... To these damn mosquitoes, but also in disbelief that 2016 is now in the past. I have made a conscious decision to look at 2017 as the year to be a better ME.
Being a teacher, one has to really stay organised (people's versions/definitions of this may differ). Essentially, one has to have a system that will assist in keeping things in a state of order, without being a pain in the brain. For this year I decided to collate organiser and calendar pages into a personal diary/planner to be used for home and school. I will list the websites/sources of the different templates in my next post where I elaborate on my plan for organisation this year. I also decided to get those large erasable year calendars to basically remind myself of my husband's work schedule, important dates, etc.
I have come to 're-realise' that maintaing a sense of order is necessary if one wants to remain calm and if one wants to perform optimally. Reflecting back on 2016, there are many things that I would improve on, do differently altogether, and definitely kick myself about. Oh well... That's life hey! No time for regrets but lots of time for reflecting, reminding and refining. This is my new motto for 2017: REFLECT, REMIND, REFINE.
Whether we believe it or not, we all reflect. The level and depth of reflection is what differs. When we reflect we think about certain things, the causes, the consequences, the highs, the lows, the falls, the blows, the journey we are on. Whilst doing this we are in a state of reminding ourselves that we are in fact in control of how we view things, react to things and learn from things. We remind ourselves that what happened/happens is all part of the universal plan of constant change. We are all evolving beings, yearning for fulfilment and purpose. And so, with reflecting and reminding ourselves of these things, we consciously either make the decision to refine or not refine our attitudes, behaviours and actions.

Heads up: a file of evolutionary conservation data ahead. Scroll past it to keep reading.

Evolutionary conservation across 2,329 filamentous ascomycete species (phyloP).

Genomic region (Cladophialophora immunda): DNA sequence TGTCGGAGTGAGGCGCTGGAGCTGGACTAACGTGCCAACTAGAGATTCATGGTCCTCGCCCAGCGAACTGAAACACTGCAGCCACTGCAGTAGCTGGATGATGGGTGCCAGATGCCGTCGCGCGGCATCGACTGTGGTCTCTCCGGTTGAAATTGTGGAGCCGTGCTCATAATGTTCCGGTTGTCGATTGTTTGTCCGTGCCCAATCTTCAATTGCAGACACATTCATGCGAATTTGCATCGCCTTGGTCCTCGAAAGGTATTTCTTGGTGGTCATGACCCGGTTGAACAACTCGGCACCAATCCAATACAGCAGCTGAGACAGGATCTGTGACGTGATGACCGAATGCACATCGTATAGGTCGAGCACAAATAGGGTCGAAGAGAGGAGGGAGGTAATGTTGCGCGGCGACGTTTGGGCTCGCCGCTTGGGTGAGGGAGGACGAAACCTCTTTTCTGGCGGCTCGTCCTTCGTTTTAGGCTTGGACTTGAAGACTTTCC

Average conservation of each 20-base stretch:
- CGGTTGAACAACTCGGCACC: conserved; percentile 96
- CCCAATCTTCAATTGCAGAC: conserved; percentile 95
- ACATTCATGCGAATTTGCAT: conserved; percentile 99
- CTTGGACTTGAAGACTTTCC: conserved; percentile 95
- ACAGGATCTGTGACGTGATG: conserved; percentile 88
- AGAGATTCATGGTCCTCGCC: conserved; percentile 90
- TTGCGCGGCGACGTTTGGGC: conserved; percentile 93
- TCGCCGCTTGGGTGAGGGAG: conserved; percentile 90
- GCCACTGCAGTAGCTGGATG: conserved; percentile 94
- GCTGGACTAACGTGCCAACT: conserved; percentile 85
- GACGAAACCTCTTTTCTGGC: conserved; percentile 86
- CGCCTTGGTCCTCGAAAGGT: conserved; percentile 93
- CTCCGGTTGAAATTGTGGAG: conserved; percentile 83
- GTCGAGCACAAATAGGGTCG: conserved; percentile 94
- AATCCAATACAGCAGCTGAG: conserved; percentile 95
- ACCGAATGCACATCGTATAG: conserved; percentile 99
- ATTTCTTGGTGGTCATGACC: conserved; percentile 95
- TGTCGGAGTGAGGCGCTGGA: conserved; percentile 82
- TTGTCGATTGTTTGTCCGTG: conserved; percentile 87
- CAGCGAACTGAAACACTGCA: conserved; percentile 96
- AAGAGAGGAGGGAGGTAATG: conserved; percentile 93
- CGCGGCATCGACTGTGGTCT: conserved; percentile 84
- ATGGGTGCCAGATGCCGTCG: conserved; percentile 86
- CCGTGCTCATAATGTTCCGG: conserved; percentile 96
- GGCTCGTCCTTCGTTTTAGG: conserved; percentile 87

I have always been a perfectionist (to a certain extent), overthinker and procrastinator. It started as early as primary school where I would change my handwriting almost on a daily basis because I was upset with myself because my 'a' or 'e' just did not look right. I hated it when my pen would smudge. I would then take/ tear out that page and restart the note or exercise. At high school I did the the same. When I got to university, things got messy. I had to think fast, take notes quickly, follow a hectic timetable, work as an assistant at university, go to mosque to unwind during some of my free periods, and eat, eat, eat. This is where I found out that I was actually very creative and that people thought I was helpful to them (hahaha). It was here that I actually realised why students 'let go' and experiment when they get to university. Perhaps it is because you are now on your own, you are responsible for your actions, there are very few expectations that the people around you set for you so you have to grow up quickly and set your own. You have to do what you have to do to get through all your modules for the semester/year. Here time is money, module is money.